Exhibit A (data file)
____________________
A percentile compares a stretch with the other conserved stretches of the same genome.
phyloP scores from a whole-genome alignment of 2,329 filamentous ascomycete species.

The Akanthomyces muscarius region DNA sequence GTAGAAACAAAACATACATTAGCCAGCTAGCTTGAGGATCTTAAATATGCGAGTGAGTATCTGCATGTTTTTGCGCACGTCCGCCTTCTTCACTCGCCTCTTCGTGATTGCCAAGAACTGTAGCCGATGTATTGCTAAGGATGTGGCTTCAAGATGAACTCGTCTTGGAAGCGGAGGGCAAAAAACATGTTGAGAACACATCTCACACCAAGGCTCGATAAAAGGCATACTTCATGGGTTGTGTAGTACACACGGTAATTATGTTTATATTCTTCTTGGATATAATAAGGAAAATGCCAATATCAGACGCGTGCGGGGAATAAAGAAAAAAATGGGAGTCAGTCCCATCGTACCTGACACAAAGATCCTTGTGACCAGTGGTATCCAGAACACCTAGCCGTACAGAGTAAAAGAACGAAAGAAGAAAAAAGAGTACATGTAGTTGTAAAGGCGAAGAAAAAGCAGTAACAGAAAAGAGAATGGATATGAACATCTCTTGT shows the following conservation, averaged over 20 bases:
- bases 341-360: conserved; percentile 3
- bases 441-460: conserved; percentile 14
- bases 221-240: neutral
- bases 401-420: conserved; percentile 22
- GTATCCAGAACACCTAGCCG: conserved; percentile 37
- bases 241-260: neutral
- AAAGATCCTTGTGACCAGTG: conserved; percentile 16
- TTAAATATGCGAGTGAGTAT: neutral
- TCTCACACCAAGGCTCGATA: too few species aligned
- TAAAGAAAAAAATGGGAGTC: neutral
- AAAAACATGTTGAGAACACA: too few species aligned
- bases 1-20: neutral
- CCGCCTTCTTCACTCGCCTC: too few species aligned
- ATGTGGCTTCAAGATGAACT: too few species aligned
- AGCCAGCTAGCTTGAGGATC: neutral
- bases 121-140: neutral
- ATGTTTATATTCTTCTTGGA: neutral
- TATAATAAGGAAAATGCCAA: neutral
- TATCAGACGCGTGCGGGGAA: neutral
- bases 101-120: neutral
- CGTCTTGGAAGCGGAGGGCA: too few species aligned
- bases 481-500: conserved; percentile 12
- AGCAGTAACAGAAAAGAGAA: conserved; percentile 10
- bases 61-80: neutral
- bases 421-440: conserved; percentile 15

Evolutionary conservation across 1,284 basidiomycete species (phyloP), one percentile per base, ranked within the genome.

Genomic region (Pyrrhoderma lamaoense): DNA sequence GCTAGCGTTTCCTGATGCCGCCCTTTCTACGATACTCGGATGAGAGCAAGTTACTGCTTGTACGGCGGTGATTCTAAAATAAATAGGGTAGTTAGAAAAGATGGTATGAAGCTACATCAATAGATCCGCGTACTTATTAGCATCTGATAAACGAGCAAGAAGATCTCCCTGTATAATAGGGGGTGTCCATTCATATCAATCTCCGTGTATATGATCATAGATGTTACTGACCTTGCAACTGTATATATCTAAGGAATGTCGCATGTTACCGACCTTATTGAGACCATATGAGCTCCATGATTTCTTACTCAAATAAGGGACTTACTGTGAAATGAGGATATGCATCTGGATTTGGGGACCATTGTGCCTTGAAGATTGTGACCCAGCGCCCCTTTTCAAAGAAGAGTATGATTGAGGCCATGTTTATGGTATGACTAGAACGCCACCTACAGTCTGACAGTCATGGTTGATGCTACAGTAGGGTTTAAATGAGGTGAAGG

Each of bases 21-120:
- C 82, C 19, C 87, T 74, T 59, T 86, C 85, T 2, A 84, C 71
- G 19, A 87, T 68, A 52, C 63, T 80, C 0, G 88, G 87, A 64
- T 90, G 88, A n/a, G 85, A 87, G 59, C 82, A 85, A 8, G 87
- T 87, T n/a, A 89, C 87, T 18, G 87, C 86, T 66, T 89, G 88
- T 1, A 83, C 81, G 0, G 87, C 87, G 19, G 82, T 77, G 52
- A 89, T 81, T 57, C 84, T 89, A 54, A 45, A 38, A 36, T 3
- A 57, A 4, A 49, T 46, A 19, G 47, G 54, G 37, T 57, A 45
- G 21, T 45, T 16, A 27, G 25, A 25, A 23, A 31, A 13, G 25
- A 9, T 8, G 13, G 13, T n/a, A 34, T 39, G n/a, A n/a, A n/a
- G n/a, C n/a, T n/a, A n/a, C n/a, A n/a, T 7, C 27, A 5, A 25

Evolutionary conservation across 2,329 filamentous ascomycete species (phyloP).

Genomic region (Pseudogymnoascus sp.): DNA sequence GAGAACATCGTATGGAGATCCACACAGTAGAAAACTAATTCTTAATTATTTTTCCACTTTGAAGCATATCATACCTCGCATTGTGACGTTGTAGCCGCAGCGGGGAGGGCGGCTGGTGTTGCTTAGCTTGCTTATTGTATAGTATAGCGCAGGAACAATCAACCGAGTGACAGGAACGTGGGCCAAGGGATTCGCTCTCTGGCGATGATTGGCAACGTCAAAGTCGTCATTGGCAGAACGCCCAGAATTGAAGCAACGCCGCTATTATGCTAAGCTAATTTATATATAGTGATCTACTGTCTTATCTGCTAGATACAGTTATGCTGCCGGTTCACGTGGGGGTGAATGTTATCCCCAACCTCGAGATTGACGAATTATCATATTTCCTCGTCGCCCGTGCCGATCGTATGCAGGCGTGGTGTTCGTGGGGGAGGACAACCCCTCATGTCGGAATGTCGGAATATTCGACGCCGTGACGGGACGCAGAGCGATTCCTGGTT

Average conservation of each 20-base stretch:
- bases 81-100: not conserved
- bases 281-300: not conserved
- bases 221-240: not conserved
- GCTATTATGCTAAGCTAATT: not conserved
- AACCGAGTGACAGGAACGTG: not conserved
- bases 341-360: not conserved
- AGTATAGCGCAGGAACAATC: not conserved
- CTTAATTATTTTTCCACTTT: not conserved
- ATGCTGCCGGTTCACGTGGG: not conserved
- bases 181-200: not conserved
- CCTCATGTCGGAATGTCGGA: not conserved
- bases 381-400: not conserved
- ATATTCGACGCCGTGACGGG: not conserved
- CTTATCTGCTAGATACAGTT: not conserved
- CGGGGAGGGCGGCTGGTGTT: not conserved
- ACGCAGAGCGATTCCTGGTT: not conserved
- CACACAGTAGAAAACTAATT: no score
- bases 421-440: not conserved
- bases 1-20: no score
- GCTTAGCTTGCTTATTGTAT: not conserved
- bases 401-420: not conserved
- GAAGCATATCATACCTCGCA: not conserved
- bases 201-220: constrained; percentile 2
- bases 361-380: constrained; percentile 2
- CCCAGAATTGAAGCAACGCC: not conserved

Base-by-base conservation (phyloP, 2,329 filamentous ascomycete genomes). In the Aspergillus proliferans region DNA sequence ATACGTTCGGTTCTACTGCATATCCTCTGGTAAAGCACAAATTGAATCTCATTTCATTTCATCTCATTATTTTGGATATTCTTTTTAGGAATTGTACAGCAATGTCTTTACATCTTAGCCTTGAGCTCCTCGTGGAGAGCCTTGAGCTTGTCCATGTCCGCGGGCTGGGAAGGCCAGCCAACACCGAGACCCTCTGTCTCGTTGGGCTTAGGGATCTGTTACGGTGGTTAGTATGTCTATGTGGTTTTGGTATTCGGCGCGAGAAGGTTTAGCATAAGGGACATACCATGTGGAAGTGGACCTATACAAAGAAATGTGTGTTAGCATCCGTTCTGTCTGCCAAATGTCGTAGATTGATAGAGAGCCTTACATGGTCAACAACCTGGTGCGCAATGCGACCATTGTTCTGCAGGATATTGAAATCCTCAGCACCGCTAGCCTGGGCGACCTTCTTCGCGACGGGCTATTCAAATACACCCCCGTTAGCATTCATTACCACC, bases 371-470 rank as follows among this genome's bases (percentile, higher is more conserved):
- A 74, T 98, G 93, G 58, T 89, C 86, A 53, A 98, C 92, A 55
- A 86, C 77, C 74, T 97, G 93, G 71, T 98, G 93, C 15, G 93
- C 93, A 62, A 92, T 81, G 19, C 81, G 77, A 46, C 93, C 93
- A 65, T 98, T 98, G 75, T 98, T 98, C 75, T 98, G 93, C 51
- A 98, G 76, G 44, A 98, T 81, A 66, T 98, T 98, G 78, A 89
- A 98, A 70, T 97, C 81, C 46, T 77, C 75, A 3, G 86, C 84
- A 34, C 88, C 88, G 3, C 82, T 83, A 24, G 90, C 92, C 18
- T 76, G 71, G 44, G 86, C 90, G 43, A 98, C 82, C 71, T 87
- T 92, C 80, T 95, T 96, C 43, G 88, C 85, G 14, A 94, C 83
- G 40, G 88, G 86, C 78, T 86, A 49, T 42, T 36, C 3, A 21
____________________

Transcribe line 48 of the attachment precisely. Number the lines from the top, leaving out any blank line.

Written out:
- GCTATTATGCTAAGCTAATT: not conserved